Congress race sets up game of political musical chairs
Stars and Stripes Democratic Club member eyeing Colton’s job
The race to fill the vacant congressional seat formerly held by Republican Michael Grimm is setting up a game of political musical chairs that could have ramifications further down on the election ballot.
This week, Nicholas Zimmitti, an associate staff analyst for the New York City Board of Elections, said he is interested in running for Assemblymember Bill Colton’s seat if Colton wins Grimm’s Congress seat.
“I am extremely happy to announce my interest in exploring a candidacy for the 47th Assembly District in Brooklyn,” said Zimmitti, a member of the Stars and Stripes Democratic Club in Bensonhurst.
“My life has been dedicated to the residents of the community through civic and government service, and I am eager to continue to serve the area through elected office,” said Zimmitti, a graduate of Xaverian High School in Bay Ridge who has a marketing degree from Saint John’s University.
Colton, a Democrat who has represented the 47th Assembly District (Gravesend-Bensonhurst) since 1996, recently announced that he is considering running for Congress.
Colton would not have to give up his assembly seat to run for a house seat.
Gov. Andrew Cuomo would have to set a date for a special election to fill Grimm’s seat. Grimm resigned from Congress on Jan. 5. He had pleaded guilty to income tax fraud in Brooklyn Federal Court in December.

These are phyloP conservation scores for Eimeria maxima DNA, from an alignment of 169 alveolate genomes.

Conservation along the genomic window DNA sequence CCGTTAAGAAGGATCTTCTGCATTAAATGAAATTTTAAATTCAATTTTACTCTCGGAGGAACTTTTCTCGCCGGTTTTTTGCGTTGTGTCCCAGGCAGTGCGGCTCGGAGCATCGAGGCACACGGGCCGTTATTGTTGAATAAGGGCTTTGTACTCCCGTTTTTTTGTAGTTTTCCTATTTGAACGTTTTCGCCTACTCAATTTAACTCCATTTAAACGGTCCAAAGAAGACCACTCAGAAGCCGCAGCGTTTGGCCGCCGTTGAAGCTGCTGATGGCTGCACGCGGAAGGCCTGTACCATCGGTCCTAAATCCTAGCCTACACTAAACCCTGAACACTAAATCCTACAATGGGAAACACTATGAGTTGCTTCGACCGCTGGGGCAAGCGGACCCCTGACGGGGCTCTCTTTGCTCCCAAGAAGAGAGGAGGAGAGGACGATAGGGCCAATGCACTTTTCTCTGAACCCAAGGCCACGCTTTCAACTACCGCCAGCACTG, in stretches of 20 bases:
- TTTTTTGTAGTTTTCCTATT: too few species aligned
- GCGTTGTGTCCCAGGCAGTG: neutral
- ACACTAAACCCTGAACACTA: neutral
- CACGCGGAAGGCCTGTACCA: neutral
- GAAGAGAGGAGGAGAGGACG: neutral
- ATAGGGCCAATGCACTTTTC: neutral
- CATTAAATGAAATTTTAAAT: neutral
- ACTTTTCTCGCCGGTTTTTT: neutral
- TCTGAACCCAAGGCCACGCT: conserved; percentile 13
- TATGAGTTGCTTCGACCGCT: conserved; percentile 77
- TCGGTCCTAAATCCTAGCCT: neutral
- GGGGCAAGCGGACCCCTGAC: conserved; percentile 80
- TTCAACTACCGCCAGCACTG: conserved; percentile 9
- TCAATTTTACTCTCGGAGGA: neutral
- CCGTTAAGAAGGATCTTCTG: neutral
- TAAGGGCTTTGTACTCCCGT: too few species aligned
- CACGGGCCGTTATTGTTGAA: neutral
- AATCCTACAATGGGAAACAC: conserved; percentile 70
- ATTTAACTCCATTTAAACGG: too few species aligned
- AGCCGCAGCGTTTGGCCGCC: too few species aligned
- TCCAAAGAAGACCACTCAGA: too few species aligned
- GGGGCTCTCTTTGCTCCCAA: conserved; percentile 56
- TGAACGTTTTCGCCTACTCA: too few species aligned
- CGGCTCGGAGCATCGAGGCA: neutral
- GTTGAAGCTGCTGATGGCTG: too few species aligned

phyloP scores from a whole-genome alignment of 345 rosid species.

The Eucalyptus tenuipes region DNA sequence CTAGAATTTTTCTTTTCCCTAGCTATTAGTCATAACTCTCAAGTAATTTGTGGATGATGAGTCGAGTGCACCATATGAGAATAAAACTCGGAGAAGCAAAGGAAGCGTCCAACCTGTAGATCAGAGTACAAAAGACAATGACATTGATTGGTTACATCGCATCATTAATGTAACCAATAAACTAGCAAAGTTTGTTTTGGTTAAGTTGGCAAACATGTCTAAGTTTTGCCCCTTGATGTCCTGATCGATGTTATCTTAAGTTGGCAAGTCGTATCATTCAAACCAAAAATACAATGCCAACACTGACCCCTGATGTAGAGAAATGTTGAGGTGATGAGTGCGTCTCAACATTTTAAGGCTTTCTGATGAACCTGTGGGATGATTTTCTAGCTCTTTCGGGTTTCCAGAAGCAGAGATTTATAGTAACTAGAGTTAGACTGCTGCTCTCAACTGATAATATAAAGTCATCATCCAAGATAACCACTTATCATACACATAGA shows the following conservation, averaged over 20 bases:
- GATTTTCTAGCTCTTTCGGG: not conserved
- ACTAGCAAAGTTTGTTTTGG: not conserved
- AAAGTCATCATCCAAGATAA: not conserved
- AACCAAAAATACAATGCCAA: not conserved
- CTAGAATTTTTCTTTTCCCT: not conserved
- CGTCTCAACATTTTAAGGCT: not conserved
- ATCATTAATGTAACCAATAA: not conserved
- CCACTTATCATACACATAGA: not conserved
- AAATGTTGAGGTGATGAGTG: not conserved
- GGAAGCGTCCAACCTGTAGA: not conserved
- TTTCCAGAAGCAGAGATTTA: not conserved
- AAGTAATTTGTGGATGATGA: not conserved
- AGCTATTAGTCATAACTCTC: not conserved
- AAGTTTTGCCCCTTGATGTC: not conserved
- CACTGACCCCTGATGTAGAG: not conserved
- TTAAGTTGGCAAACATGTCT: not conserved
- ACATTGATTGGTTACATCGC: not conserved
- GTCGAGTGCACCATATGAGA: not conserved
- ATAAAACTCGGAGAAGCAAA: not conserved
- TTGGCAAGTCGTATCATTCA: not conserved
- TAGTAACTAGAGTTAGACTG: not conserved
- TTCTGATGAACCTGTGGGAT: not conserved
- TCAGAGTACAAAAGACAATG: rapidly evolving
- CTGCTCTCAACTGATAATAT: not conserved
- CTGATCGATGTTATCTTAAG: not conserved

If Colton won the special election, then another special election would have to be held, this time to fill his assembly seat.
The 11th Congressional District, which Grimm represented for four years, is composed of the borough of Staten Island and a handful of southwest Brooklyn neighborhoods, including Bay Ridge, Dyker Heights, Bensonhurst and Gravesend.
In addition to Colton, Councilmember Vincent Gentile (D-Bay Ridge-Dyker Heights-Bensonhurst) has expressed an interest in running for the open congressional seat.
On the Staten Island side of the district, former Democratic Congressman Michael McMahon and Assemblymember Michael Cusick, also a Democrat, have been mentioned as possible candidates.
Things appear to be more settled on the Republican side of the campaign, as Staten Island District Attorney Daniel Donovan is the only declared candidate.
The Executive Committee of the Kings County Conservative Party recently interviewed Donovan and voted to recommend that the New York State Conservative Party endorse him.
Kings County Chairman Jerry Kassar said the committee members were impressed with Donovan’s “knowledge and broad understanding of Conservative Party positions on a variety of federal issues including the need to keep taxes and spending down.”
Donovan would be an effective member of Congress, according to Bob Capano, who directed district offices of former Congressmembers Vito Fossella and Bob Turner.
“I vividly recall having Dan Donovan as my guest speaker at the Brooklyn Young Republican Club’s January 2007 meeting at Peggy O’Neill’s in Bay Ridge when I was president. He impressed many with his high conviction rate in Staten Island, his bi-partisan appeal, and strong legislative agenda including eliminating the statute of limitations on rape and tightening laws governing sex offenders. As someone who directed offices with two members of congress from New York City, I know Dan Donovan has what it takes to be an outstanding congressman for us,” Capano wrote in an email to the Brooklyn Eagle.
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